Who can sell pictures at christies

Christie's: $ 69 million for digital beeple collage

Art is always about the original. For many collectors, works of art are an investment, a prestige object that usually also has a physical presence, i.e. that - in theory - can also be touched. At the renowned auction house Christie's in London, however, a purely digital work of art has now been auctioned for the first time: a collage of 5000 pictures by the US artist "Beeple", whose real name is Mike Winkelmann. The entry bid on February 25th was $ 100, after just ten minutes the bid was already $ 1 million, and just under five hours before the end of the auction on March 11th it was already over $ 13 million. In the end, it was auctioned for 69.3 million US dollars (around 57.8 million euros).

Art market in transition?

The interest in digital art is growing. And thanks to technical achievements, you can now really own digital works of art. NFT - an abbreviation for "Non-fungible Tokens" - is the magic word. These are certificates of authenticity that can be attached to the digital work of art - in layman's terms - and thus identify the owner.

For Christie's, this is still "uncharted territory," Christie's art expert Noah Davis told Reuters. On the other hand, the use of NFTs is already in full swing on the Internet. With the US basketball league NBA, for example, you can buy and trade digital trading cards - short video clips with highlights from the games. The clips by professional basketball player LeBron James are particularly popular.

A cat meme also caused a stir online in mid-February, selling for almost 600,000 US dollars ten years after its creation.

It is not the first financial success for the artist Beeple either. In the fall, he sold a ten-second video clip for $ 67,000. The work of art is registered in a blockchain database and a certain Pablo Rodriguez-Fraile has been registered as the owner of the original since October 2020. At the end of February, he then resold it for 6.6 million US dollars on the Nifty Gateway platform - Beeple received ten percent.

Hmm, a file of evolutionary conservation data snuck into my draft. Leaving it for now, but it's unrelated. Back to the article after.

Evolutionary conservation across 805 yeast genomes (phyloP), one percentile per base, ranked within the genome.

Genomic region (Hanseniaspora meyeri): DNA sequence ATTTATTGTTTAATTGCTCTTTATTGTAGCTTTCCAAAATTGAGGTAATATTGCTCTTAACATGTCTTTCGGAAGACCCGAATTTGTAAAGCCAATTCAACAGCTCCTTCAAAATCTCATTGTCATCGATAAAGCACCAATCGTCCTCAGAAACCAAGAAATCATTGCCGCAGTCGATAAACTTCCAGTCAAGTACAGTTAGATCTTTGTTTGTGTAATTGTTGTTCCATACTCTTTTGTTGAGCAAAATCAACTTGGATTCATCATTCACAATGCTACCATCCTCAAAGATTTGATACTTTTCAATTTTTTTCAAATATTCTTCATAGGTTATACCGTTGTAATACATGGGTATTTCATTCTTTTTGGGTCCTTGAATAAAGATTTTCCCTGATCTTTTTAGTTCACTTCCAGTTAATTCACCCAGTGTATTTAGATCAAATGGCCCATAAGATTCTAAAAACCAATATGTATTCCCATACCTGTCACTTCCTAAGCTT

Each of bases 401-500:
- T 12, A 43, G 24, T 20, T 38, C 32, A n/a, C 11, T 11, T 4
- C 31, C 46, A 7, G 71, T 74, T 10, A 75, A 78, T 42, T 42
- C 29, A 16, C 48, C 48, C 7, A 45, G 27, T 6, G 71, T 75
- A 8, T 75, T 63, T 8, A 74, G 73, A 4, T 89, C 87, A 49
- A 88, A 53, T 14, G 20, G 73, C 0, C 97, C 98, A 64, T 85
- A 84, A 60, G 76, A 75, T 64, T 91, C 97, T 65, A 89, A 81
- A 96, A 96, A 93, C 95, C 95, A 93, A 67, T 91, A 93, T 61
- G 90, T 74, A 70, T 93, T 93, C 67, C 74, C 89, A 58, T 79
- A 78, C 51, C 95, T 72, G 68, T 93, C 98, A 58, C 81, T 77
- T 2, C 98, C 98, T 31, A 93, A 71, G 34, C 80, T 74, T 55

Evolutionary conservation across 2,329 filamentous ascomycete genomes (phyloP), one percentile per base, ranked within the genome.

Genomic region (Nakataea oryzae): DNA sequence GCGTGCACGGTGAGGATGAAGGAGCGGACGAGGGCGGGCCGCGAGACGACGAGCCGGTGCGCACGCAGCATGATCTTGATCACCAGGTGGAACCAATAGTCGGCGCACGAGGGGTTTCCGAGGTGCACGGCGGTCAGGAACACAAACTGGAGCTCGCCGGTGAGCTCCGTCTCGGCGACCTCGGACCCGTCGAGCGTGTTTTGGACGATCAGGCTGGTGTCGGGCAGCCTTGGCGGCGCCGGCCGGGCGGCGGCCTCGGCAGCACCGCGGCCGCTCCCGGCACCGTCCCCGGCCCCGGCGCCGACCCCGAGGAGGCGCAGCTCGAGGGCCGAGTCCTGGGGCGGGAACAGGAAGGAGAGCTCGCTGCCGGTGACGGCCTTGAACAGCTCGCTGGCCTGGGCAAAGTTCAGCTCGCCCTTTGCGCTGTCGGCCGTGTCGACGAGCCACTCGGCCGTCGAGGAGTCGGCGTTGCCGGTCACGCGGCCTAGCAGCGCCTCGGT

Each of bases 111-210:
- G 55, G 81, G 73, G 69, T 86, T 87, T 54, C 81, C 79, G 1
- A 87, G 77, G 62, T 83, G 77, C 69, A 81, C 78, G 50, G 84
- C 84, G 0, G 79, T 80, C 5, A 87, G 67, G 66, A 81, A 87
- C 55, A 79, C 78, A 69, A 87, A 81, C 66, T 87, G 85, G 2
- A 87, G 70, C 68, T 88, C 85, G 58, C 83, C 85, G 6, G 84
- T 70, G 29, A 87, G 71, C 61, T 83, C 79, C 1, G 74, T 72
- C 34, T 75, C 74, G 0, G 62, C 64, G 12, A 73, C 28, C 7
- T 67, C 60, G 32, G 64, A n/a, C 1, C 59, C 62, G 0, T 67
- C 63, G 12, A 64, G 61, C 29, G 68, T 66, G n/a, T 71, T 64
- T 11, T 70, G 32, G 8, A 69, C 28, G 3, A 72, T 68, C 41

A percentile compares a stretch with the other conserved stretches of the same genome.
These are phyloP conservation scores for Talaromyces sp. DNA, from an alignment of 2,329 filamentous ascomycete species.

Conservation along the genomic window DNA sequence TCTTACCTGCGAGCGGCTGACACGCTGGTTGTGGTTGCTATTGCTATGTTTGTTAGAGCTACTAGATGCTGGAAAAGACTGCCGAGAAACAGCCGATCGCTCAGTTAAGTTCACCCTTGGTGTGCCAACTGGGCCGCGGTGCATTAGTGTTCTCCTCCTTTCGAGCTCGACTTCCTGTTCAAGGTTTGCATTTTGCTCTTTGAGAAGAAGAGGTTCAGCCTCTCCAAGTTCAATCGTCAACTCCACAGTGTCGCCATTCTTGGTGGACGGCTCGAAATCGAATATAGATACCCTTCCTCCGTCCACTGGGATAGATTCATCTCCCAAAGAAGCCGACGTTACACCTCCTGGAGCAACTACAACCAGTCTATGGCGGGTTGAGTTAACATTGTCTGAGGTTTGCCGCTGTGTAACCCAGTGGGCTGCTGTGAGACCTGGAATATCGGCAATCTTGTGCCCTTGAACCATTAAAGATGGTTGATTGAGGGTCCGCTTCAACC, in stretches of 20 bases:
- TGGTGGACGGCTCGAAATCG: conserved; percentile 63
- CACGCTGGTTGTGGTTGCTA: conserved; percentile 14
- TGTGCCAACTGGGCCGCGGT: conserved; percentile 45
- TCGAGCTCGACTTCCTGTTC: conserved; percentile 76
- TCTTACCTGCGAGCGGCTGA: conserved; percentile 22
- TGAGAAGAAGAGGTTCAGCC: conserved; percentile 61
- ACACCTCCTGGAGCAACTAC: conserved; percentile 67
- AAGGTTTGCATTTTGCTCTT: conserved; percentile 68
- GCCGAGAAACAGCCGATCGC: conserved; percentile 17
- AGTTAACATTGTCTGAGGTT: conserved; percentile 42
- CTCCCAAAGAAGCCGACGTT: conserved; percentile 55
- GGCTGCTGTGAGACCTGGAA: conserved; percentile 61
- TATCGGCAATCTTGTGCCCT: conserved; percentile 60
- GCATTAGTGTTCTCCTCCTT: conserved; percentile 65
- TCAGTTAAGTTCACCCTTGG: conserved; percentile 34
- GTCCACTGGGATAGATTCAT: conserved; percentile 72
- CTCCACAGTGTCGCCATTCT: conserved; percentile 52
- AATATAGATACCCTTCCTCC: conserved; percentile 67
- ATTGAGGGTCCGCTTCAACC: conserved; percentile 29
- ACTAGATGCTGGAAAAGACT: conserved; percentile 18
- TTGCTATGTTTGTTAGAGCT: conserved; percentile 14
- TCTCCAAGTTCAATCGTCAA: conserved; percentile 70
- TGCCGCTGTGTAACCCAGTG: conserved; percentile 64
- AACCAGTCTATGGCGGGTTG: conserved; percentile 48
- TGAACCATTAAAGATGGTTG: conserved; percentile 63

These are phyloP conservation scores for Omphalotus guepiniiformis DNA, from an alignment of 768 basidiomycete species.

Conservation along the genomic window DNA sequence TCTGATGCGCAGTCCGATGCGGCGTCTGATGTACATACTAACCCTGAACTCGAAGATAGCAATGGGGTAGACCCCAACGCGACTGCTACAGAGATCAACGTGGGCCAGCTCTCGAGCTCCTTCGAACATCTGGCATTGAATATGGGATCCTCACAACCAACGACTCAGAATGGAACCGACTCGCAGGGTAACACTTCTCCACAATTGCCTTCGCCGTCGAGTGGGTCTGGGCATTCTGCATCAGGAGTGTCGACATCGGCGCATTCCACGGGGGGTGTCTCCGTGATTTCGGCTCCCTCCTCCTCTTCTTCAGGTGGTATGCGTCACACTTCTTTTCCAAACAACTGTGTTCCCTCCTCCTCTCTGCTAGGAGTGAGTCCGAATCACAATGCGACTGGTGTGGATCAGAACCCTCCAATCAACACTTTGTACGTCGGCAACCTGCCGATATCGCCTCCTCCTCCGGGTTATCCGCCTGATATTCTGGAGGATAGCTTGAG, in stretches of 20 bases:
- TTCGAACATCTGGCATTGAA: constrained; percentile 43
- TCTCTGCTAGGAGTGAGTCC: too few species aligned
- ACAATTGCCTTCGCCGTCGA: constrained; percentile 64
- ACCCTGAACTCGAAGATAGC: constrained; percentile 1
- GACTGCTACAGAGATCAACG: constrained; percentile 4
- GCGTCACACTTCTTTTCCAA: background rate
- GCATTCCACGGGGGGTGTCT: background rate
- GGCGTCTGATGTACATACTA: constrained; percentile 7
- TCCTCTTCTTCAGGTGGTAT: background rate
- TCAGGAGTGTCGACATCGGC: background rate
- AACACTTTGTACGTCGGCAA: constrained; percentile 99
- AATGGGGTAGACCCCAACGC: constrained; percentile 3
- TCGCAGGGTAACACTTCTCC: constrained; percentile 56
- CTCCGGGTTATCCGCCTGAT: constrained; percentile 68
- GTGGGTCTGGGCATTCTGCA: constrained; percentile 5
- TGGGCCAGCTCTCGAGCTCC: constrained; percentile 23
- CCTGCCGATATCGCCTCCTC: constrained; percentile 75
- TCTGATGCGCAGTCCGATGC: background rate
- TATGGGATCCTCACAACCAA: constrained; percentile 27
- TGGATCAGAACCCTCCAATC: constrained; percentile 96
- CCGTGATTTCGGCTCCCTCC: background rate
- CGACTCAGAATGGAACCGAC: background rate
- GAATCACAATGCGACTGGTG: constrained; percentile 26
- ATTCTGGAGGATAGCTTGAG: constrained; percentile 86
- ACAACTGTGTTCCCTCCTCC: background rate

NFT - Hype or Revolution?

If you believe visionary voices, then something important is happening on the art market. Skeptics, on the other hand, fear that the NFTs are a hype that will pass again. This is currently being discussed in detail on the Clubhouse social media app, writes Anika Meier in her column for the art magazine Monopol. And there also asks the question of what you actually do with digital art, how you show your collection. Artist Beeple himself is said to have said in a conversation on Clubhouse that he could imagine a print, but also an installation on the facade of a museum or a presentation on a screen.

Clubhouse - the topic is hotly debated here

Meanwhile, the bidding continues happily - on platforms such as Nifty Gateway, SuperRare or Makersplace. Just recently, the Canadian singer Grimes - wife of Tesla founder Elon Musk - auctioned her "War Nymphs" collection, digital paintings, animations and video clips, for which she received a total of almost six million dollars.

A campaign by Twitter boss Jack Dorsey also runs into the millions. He is currently auctioning his very first tweet on the "Valuables by Cent" platform, in which he writes that he is "setting up his Twitter". Whoever purchases the tweet receives a digital certificate. The highest bid is currently 2.5 million US dollars, the auction runs until March 21.